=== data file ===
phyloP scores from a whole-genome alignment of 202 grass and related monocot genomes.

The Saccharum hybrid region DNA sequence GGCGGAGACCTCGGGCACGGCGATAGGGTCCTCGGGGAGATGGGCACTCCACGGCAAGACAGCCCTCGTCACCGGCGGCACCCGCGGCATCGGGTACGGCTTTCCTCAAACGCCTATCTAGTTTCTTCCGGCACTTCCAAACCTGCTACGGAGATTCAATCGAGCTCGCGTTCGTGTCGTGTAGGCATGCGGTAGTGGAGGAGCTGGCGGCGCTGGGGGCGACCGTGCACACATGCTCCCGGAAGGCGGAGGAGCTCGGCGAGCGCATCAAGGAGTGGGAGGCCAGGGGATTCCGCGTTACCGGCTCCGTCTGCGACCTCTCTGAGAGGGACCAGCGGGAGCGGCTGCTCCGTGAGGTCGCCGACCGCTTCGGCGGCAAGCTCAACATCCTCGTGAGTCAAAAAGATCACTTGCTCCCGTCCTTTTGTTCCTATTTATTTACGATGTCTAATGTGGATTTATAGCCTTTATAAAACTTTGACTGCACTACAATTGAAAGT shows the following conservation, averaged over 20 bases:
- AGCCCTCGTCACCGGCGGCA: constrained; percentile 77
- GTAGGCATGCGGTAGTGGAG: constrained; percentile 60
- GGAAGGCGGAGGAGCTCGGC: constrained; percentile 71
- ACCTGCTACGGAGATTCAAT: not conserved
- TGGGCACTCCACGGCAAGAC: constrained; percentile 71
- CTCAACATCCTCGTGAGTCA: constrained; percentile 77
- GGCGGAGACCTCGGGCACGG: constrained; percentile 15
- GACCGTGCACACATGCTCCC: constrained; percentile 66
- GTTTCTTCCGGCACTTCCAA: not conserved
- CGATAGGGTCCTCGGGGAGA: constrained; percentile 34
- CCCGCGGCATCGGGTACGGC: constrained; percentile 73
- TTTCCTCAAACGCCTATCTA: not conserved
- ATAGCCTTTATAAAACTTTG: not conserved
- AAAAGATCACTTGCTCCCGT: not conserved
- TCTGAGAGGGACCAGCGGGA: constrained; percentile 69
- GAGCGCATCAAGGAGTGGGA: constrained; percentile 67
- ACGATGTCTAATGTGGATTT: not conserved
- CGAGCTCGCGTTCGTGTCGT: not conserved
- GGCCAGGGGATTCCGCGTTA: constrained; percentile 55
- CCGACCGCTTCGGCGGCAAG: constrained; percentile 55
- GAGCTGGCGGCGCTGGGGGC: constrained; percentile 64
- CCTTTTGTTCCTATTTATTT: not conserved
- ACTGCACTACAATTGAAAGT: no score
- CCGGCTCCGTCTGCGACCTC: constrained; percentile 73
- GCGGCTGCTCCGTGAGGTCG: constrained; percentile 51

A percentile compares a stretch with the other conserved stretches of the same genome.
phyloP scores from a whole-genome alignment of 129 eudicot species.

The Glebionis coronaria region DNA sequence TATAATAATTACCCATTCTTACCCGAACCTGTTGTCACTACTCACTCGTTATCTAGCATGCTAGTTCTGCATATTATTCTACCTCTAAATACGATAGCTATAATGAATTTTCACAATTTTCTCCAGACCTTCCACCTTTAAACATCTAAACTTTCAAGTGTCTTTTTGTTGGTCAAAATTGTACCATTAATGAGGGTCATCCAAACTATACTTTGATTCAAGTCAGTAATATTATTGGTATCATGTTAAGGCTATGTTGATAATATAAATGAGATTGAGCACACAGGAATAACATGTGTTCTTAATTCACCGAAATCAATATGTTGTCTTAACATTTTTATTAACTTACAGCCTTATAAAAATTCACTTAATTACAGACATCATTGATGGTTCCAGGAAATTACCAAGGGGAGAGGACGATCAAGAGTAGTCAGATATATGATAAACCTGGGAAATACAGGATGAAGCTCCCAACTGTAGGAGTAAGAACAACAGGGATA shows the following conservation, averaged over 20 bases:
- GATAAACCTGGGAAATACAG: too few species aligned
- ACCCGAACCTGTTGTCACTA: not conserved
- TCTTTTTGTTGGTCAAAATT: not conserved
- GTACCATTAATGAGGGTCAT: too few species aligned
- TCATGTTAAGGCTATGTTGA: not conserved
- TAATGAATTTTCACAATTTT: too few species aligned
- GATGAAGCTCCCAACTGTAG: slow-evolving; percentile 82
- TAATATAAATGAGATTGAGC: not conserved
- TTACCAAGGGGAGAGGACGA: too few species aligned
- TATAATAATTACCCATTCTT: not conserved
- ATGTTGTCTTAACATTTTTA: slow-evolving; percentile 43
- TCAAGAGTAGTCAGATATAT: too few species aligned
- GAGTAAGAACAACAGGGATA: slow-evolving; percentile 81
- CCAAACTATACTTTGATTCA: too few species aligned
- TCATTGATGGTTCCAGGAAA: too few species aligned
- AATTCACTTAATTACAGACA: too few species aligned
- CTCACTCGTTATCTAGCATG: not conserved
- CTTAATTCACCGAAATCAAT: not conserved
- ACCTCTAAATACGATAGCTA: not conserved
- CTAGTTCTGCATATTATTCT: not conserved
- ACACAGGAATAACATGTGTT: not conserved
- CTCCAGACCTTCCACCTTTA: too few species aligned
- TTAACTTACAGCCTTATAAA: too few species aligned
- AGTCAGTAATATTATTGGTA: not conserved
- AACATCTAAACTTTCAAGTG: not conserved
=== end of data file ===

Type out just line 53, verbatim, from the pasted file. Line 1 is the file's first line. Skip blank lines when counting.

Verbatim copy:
- TTAACTTACAGCCTTATAAA: too few species aligned